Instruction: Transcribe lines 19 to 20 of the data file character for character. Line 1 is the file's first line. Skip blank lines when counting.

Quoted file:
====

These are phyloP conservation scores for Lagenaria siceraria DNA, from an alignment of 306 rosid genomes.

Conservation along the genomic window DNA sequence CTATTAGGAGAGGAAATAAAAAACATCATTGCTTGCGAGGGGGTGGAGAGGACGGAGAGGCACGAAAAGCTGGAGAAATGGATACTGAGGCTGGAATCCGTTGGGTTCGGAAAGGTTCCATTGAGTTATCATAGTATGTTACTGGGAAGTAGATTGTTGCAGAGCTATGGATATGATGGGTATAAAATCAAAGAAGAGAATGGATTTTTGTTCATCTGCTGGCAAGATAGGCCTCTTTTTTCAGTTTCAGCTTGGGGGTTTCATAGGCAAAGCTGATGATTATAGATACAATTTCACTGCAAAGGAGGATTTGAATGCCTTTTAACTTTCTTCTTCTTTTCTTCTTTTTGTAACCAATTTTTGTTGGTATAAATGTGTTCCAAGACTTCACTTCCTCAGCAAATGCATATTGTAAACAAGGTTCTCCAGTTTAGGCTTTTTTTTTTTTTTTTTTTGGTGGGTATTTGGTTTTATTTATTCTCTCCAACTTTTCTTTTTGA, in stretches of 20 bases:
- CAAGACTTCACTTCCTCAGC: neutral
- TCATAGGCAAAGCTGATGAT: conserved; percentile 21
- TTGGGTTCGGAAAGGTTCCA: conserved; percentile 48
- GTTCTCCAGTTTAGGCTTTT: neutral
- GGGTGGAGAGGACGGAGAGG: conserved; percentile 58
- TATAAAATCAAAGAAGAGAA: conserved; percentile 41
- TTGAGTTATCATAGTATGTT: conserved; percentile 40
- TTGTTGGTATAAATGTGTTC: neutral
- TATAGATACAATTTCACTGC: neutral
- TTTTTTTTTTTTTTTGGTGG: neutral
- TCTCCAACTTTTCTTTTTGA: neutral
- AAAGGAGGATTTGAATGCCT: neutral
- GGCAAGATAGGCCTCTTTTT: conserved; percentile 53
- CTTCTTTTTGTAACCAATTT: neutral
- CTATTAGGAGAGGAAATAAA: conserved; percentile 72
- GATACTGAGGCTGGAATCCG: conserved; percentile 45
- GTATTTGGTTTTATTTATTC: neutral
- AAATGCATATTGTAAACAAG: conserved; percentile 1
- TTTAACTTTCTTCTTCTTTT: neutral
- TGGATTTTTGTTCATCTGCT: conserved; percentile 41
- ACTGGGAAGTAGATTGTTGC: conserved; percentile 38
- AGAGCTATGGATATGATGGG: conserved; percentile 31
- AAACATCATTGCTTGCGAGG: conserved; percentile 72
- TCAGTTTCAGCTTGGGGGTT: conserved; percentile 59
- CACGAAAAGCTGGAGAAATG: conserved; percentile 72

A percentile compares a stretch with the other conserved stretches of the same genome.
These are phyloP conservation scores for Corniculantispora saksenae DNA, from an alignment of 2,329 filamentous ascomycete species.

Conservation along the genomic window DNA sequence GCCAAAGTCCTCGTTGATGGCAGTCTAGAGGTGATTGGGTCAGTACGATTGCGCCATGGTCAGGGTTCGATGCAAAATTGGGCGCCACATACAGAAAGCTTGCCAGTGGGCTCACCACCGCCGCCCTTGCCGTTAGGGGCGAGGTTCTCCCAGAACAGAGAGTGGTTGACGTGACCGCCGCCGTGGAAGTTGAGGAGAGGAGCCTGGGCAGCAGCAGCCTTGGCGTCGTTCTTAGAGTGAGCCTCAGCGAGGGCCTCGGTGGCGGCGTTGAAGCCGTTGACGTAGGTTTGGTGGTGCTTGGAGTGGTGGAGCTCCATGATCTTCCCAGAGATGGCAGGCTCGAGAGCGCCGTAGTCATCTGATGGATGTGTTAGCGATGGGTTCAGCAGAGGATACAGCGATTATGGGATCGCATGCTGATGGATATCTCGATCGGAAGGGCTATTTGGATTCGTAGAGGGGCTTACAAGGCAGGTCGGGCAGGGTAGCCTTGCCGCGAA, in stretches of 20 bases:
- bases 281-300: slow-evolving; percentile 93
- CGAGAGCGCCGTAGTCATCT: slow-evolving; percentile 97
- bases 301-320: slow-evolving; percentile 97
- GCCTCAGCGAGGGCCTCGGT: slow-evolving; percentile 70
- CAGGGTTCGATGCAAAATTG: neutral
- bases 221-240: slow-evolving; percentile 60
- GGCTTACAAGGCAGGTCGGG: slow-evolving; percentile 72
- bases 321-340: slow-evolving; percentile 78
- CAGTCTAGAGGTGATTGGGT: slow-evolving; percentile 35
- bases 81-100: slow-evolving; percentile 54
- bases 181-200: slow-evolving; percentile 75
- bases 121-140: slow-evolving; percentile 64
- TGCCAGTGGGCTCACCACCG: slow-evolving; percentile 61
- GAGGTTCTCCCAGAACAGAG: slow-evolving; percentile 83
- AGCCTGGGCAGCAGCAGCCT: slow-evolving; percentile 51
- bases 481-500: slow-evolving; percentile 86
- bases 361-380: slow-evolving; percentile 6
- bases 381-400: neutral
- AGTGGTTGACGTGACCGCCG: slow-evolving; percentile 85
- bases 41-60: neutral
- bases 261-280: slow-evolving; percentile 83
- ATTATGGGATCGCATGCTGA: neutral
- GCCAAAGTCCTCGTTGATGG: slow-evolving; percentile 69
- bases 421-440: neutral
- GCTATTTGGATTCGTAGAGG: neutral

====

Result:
- GTATTTGGTTTTATTTATTC: neutral
- AAATGCATATTGTAAACAAG: conserved; percentile 1